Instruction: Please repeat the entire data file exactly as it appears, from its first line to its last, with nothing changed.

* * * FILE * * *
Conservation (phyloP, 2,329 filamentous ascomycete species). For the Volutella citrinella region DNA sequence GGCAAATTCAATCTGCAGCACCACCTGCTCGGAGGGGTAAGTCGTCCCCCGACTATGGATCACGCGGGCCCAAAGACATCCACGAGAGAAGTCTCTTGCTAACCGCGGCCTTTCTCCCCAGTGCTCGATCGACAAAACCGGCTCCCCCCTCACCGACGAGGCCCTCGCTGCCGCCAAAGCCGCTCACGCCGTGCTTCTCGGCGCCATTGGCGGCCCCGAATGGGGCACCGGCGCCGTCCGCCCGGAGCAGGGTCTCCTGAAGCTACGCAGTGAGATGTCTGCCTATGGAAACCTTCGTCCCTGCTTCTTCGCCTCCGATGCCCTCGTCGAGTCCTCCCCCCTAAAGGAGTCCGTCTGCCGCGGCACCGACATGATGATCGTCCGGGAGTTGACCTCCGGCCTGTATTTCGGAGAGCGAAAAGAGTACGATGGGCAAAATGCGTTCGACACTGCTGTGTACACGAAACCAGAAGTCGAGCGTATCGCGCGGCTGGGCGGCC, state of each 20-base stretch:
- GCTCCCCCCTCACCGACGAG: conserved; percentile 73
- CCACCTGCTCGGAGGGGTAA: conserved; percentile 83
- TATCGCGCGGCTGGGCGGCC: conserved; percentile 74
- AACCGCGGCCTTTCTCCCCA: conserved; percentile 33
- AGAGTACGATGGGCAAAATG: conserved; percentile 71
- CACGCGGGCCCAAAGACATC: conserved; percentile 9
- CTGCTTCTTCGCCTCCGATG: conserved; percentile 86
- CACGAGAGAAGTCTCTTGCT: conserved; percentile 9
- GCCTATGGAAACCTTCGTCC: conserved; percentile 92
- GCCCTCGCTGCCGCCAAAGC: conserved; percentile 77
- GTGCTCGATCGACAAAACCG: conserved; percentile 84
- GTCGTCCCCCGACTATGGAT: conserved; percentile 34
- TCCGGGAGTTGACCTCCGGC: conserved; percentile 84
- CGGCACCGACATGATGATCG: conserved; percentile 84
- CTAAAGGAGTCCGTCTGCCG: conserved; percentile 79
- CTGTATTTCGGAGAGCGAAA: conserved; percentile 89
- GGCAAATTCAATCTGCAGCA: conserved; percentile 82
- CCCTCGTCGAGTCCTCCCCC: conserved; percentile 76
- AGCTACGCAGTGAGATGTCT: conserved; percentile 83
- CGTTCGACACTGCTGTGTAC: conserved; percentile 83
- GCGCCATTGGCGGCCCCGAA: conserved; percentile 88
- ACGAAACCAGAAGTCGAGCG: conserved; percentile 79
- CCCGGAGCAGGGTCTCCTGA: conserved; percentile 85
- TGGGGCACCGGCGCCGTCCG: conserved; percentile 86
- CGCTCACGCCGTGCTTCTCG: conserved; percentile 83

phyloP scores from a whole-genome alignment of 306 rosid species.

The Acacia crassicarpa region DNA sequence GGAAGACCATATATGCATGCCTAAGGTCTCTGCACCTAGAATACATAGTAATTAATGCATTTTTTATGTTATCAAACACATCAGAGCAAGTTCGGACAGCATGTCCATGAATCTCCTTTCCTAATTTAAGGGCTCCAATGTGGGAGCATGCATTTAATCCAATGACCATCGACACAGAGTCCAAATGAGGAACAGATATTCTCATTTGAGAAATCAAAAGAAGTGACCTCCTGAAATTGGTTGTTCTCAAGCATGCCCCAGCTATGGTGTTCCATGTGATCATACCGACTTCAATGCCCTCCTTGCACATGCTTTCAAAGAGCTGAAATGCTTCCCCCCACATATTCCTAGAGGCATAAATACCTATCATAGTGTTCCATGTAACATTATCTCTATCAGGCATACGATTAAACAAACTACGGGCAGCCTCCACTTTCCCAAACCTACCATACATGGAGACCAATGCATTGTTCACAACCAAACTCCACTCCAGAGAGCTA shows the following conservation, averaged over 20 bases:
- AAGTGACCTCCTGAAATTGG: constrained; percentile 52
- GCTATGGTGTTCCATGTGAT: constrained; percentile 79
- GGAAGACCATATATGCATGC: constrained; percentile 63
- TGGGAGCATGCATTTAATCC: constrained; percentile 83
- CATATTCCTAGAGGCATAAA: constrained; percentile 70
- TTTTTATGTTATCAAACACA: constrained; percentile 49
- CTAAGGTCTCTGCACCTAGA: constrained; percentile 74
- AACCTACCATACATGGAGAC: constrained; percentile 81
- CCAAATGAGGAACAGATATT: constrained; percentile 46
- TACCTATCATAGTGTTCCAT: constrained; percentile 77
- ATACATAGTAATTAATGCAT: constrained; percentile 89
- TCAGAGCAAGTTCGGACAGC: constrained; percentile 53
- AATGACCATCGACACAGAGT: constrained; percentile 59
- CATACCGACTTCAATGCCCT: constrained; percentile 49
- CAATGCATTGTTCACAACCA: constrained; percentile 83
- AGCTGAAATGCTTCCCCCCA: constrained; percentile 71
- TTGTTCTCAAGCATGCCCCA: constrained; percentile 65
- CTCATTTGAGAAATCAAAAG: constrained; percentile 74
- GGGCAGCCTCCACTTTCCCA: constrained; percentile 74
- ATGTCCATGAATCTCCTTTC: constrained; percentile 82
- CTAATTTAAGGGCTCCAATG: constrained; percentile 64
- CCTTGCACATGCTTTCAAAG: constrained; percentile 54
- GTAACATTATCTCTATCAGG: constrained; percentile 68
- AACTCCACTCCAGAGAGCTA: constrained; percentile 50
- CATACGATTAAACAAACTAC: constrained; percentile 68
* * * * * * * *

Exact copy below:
Conservation (phyloP, 2,329 filamentous ascomycete species). For the Volutella citrinella region DNA sequence GGCAAATTCAATCTGCAGCACCACCTGCTCGGAGGGGTAAGTCGTCCCCCGACTATGGATCACGCGGGCCCAAAGACATCCACGAGAGAAGTCTCTTGCTAACCGCGGCCTTTCTCCCCAGTGCTCGATCGACAAAACCGGCTCCCCCCTCACCGACGAGGCCCTCGCTGCCGCCAAAGCCGCTCACGCCGTGCTTCTCGGCGCCATTGGCGGCCCCGAATGGGGCACCGGCGCCGTCCGCCCGGAGCAGGGTCTCCTGAAGCTACGCAGTGAGATGTCTGCCTATGGAAACCTTCGTCCCTGCTTCTTCGCCTCCGATGCCCTCGTCGAGTCCTCCCCCCTAAAGGAGTCCGTCTGCCGCGGCACCGACATGATGATCGTCCGGGAGTTGACCTCCGGCCTGTATTTCGGAGAGCGAAAAGAGTACGATGGGCAAAATGCGTTCGACACTGCTGTGTACACGAAACCAGAAGTCGAGCGTATCGCGCGGCTGGGCGGCC, state of each 20-base stretch:
- GCTCCCCCCTCACCGACGAG: conserved; percentile 73
- CCACCTGCTCGGAGGGGTAA: conserved; percentile 83
- TATCGCGCGGCTGGGCGGCC: conserved; percentile 74
- AACCGCGGCCTTTCTCCCCA: conserved; percentile 33
- AGAGTACGATGGGCAAAATG: conserved; percentile 71
- CACGCGGGCCCAAAGACATC: conserved; percentile 9
- CTGCTTCTTCGCCTCCGATG: conserved; percentile 86
- CACGAGAGAAGTCTCTTGCT: conserved; percentile 9
- GCCTATGGAAACCTTCGTCC: conserved; percentile 92
- GCCCTCGCTGCCGCCAAAGC: conserved; percentile 77
- GTGCTCGATCGACAAAACCG: conserved; percentile 84
- GTCGTCCCCCGACTATGGAT: conserved; percentile 34
- TCCGGGAGTTGACCTCCGGC: conserved; percentile 84
- CGGCACCGACATGATGATCG: conserved; percentile 84
- CTAAAGGAGTCCGTCTGCCG: conserved; percentile 79
- CTGTATTTCGGAGAGCGAAA: conserved; percentile 89
- GGCAAATTCAATCTGCAGCA: conserved; percentile 82
- CCCTCGTCGAGTCCTCCCCC: conserved; percentile 76
- AGCTACGCAGTGAGATGTCT: conserved; percentile 83
- CGTTCGACACTGCTGTGTAC: conserved; percentile 83
- GCGCCATTGGCGGCCCCGAA: conserved; percentile 88
- ACGAAACCAGAAGTCGAGCG: conserved; percentile 79
- CCCGGAGCAGGGTCTCCTGA: conserved; percentile 85
- TGGGGCACCGGCGCCGTCCG: conserved; percentile 86
- CGCTCACGCCGTGCTTCTCG: conserved; percentile 83

phyloP scores from a whole-genome alignment of 306 rosid species.

The Acacia crassicarpa region DNA sequence GGAAGACCATATATGCATGCCTAAGGTCTCTGCACCTAGAATACATAGTAATTAATGCATTTTTTATGTTATCAAACACATCAGAGCAAGTTCGGACAGCATGTCCATGAATCTCCTTTCCTAATTTAAGGGCTCCAATGTGGGAGCATGCATTTAATCCAATGACCATCGACACAGAGTCCAAATGAGGAACAGATATTCTCATTTGAGAAATCAAAAGAAGTGACCTCCTGAAATTGGTTGTTCTCAAGCATGCCCCAGCTATGGTGTTCCATGTGATCATACCGACTTCAATGCCCTCCTTGCACATGCTTTCAAAGAGCTGAAATGCTTCCCCCCACATATTCCTAGAGGCATAAATACCTATCATAGTGTTCCATGTAACATTATCTCTATCAGGCATACGATTAAACAAACTACGGGCAGCCTCCACTTTCCCAAACCTACCATACATGGAGACCAATGCATTGTTCACAACCAAACTCCACTCCAGAGAGCTA shows the following conservation, averaged over 20 bases:
- AAGTGACCTCCTGAAATTGG: constrained; percentile 52
- GCTATGGTGTTCCATGTGAT: constrained; percentile 79
- GGAAGACCATATATGCATGC: constrained; percentile 63
- TGGGAGCATGCATTTAATCC: constrained; percentile 83
- CATATTCCTAGAGGCATAAA: constrained; percentile 70
- TTTTTATGTTATCAAACACA: constrained; percentile 49
- CTAAGGTCTCTGCACCTAGA: constrained; percentile 74
- AACCTACCATACATGGAGAC: constrained; percentile 81
- CCAAATGAGGAACAGATATT: constrained; percentile 46
- TACCTATCATAGTGTTCCAT: constrained; percentile 77
- ATACATAGTAATTAATGCAT: constrained; percentile 89
- TCAGAGCAAGTTCGGACAGC: constrained; percentile 53
- AATGACCATCGACACAGAGT: constrained; percentile 59
- CATACCGACTTCAATGCCCT: constrained; percentile 49
- CAATGCATTGTTCACAACCA: constrained; percentile 83
- AGCTGAAATGCTTCCCCCCA: constrained; percentile 71
- TTGTTCTCAAGCATGCCCCA: constrained; percentile 65
- CTCATTTGAGAAATCAAAAG: constrained; percentile 74
- GGGCAGCCTCCACTTTCCCA: constrained; percentile 74
- ATGTCCATGAATCTCCTTTC: constrained; percentile 82
- CTAATTTAAGGGCTCCAATG: constrained; percentile 64
- CCTTGCACATGCTTTCAAAG: constrained; percentile 54
- GTAACATTATCTCTATCAGG: constrained; percentile 68
- AACTCCACTCCAGAGAGCTA: constrained; percentile 50
- CATACGATTAAACAAACTAC: constrained; percentile 68